The Hill and the Hall Week in Review
Each Friday, Paul McMorrow will take you inside the smoke-filled rooms and darkly-lit corridors of government to bring you the hottest and juiciest political tidbits. This week: We’re all casinos all the time.
Hey, guess what everybody? Gov. Deval Patrick wants to build three casinos in Massachusetts. He’s been saying that they’ll bring 30,000 jobs in tow. Turns out, they won’t. Shocking, we know. But this stunning revelation gripped Beacon Hill, and all other concerns were crowded out.
Most close observers (depending on whom you read) have known for several months now that the governor’s casino research is compromised and his economic assumptions are shaky. And now that the town’s paper of record has spoken on the subject, the fan is really covered in it.
The administration has even stopped citing its 30,000 jobs figure, and taken to speaking of “tens of thousands” of jobs instead. That’s a significant fact, because it marks the first time in this whole gambling debate that reporting has been able to knock the administration off its talking points.
A similarly damning Mass Taxpayers Foundation report was reportedly met with anger, profanity, and the like behind closed doors. But the pessimistic data laid out therein hasn’t stopped the administration from using gambling revenues as a panacea for everything from property taxes to transportation funding to addiction treatment to Tim Cahill’s sick man.
But now, with a high stakes legislative hearing on the horizon, Patrick has been shoved off his mark. The Globe having done its damage, Dan Bosley’s recent statement to us that, “The governor’s going to come down and say, ‘We’re going to have 30,000 jobs,’ and I’ll say, ‘No, you’re not,'” suddenly takes on a whole new layer of meaning.
The governor initially responded to the Globe report by trying to argue, “There are going to be all kinds of claims about whether it’s 30,000 construction jobs or 20,000 construction jobs or 5,000 construction jobs. I can tell you that whatever that number is, it beats the opposition, which is at zero.”
Yes. Exactly. And given the choice between being punched or kicked in the face, being punched beats the opposition. Fantastic.
As if all this weren’t enough, Patrick insisted on pressing his case, rather than laying low for a while, by sending a sharply worded pro-gambling letter to each of the state’s legislators. Getting mad and hitting “reply to all” — that’s the way to stay out of the papers, and to keep your critics off your back. Sure it is.
The letter was followed up with what initially appeared to be a third grader’s book report, but was later revealed to be a brochure from the governor and his economic development secretary, Dan O’Connell.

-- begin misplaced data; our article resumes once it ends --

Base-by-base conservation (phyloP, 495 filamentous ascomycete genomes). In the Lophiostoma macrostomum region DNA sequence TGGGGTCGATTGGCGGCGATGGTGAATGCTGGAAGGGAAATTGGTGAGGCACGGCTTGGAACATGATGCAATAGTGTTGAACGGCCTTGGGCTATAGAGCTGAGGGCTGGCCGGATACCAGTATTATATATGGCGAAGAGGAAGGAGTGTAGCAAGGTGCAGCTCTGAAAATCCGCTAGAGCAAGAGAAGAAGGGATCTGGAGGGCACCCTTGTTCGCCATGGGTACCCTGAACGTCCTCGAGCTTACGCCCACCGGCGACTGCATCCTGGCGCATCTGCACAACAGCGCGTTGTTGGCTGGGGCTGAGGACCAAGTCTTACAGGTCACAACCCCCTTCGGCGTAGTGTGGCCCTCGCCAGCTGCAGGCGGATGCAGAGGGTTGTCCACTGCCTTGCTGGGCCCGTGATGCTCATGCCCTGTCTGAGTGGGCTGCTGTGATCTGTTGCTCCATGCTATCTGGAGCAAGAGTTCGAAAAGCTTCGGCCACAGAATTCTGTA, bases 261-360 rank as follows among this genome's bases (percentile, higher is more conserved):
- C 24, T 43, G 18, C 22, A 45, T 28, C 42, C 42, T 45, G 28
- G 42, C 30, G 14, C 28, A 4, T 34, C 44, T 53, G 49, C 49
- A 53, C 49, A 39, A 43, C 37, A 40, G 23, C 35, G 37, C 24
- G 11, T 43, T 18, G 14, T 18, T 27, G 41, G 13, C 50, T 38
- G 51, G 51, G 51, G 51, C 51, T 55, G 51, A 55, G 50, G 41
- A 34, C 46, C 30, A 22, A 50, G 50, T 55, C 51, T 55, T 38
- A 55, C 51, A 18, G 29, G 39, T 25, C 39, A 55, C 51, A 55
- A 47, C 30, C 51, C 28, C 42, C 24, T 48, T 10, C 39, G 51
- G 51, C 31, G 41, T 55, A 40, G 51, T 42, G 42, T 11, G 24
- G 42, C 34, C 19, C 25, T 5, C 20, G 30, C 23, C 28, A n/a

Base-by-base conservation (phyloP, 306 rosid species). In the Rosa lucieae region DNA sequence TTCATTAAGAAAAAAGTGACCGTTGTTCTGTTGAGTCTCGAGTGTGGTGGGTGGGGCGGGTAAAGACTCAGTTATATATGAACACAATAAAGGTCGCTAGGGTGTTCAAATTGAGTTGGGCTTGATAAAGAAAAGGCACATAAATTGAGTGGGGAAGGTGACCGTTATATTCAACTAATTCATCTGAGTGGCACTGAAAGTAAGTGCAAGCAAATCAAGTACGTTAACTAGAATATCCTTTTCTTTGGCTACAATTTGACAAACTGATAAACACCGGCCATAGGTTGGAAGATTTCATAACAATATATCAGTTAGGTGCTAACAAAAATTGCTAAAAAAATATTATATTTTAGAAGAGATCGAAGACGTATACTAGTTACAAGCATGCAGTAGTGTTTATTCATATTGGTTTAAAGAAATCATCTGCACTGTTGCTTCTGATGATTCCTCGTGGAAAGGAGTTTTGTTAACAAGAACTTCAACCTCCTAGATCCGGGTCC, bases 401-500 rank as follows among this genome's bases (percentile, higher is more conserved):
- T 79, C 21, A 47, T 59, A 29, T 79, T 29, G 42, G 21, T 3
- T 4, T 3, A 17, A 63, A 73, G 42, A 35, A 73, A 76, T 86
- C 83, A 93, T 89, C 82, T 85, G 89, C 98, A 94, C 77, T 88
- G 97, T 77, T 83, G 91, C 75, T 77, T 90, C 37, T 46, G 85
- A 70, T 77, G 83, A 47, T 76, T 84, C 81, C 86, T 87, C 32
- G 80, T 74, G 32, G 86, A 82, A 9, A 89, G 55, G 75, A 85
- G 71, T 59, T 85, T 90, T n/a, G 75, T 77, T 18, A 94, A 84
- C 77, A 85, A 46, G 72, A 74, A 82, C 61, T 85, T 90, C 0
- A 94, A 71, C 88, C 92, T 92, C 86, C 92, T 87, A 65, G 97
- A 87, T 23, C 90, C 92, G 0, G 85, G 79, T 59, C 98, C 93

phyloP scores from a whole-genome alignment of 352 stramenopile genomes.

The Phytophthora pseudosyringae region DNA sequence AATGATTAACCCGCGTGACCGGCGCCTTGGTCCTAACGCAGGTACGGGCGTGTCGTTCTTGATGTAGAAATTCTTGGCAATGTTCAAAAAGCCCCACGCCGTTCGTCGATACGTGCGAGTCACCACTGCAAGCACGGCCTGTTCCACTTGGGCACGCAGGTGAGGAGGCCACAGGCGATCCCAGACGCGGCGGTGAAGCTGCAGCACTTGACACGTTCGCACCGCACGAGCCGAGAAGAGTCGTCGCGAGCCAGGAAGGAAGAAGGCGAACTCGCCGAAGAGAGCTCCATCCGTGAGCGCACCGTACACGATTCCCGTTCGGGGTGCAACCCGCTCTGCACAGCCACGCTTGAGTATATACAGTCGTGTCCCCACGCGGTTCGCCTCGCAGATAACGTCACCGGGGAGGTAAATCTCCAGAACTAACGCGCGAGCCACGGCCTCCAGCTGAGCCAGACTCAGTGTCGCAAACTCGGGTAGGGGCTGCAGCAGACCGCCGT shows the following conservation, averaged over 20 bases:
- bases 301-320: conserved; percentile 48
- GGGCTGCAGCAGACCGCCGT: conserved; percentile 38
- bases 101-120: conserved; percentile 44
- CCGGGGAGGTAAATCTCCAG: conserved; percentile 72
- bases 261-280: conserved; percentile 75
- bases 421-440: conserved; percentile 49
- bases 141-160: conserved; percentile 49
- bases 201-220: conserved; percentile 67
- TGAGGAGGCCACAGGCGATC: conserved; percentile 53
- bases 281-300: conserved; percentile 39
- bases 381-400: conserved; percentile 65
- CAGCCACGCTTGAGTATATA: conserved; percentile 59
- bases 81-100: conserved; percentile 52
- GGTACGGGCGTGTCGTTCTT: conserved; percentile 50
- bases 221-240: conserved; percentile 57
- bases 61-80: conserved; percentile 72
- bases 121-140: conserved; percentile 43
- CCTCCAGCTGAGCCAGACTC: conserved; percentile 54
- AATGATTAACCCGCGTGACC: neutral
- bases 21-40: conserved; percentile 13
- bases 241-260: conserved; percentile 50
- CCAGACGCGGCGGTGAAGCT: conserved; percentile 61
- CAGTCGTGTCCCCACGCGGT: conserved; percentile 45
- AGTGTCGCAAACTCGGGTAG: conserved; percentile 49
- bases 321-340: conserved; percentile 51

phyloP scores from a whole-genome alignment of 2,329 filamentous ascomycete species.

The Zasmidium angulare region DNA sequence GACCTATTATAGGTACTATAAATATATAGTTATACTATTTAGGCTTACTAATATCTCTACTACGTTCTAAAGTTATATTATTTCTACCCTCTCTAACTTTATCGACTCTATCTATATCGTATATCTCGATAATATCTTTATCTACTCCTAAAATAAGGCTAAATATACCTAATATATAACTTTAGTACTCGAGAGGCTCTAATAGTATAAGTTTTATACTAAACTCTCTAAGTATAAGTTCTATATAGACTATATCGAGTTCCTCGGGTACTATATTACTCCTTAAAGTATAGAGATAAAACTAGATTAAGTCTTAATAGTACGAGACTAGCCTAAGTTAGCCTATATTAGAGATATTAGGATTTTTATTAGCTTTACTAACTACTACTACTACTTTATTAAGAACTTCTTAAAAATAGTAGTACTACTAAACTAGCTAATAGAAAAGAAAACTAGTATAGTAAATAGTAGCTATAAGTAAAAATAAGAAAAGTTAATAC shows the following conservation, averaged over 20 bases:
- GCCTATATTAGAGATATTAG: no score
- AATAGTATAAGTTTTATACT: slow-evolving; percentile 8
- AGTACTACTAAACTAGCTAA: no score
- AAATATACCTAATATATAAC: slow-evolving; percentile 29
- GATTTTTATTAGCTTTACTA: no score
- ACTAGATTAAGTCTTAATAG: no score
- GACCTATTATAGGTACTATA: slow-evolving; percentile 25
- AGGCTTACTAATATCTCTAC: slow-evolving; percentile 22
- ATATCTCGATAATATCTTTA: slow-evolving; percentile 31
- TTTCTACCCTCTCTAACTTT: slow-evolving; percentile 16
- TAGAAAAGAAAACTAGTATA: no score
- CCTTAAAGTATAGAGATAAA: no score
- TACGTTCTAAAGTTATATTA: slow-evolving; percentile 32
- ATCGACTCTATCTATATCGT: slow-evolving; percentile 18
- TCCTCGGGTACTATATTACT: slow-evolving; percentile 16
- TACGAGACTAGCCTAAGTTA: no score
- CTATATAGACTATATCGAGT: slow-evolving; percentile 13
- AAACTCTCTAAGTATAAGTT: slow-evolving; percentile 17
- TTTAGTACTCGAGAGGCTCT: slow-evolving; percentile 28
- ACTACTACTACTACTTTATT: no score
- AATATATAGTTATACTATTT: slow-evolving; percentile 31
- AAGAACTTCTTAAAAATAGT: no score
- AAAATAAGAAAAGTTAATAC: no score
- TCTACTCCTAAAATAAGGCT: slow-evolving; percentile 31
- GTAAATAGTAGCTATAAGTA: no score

Loaded with incongruous clip art, impressive leaps of logic, half-truths and downright sloppy research, the brochure is one of the most dubious—not to mention unintentionally hilarious—public documents to see the light of day in quite some time. Print this thing out, take it on your lunch break, and try to read it without having milk squirt out your nose. We dare you.
And forget about all this transparent desperation opening up the governor to attacks from the speaker. When you allow the state GOP—the political equivalent of the ’62 Mets—to land potshots about slick, “phony economics,” things are not going well.
The administration’s argument that the legislature must act now (punctuated by a comically large clock, natch) because of the inevitability of a Mashpee Wampanoag casino in Middleborough is especially, uh, interesting. In the days before the pamphlet’s distribution, O’Connell had a rather eventful meeting with the Mashpee. They told him that they would not be abandoning federal channels to a casino for the state’s proposed casino licensing auction. Tribe spokesman Scott Ferson has previously said the tribe will not bid on one of Patrick’s casino licenses.
What does this mean? Rather than hamstringing the Mashpee, rapid legislative approval of Patrick’s casino bill would actually ease the tribe’s path to a federal, tax-free casino, because the legalization of Class III gambling would give the tribe the sovereign right to run all sorts of Vegas-style games.
As things stand now, the Mashpee are in the position of threatening to round up $1 billion in financing for a bingo slots complex with a highly uncertain future: It might very well revert to a normal bingo hall if the feds follow through on recent threats to make bingo slots illegal. Nothing like negotiating from a position of strength.
As if all that’s not enough, on Thursday, the Greater Boston Chamber of Commerce unveiled a casino report that, by and large, confirmed the governor’s arguments on the revenue side, but that categorically declined to quantify any negative economic impacts from expanded gambling. What we’re left with is a cost-benefit analysis with no costs. Which is totally useful.
It’s also notable that the report’s authors rely on research from less-than-uninterested sources, including Harrah’s and Clyde Barrow, but if those sources are good enough for the governor, they’re certainly good enough for the Chamber. Expect both sides to hug the report and claim victory.
Ugh. That’s enough for now.
Other stuff happened this week on the Hill, too – Senate President Therese Murray unveiled a sweeping health care reform-reform proposal, the T put its budget on its credit card, and the highway department ran over a scrum of weeping veterans. None of those things have anything to do with craps, so this week, they don’t matter much. Maybe next week. Maybe.
Wire services contributed to this report.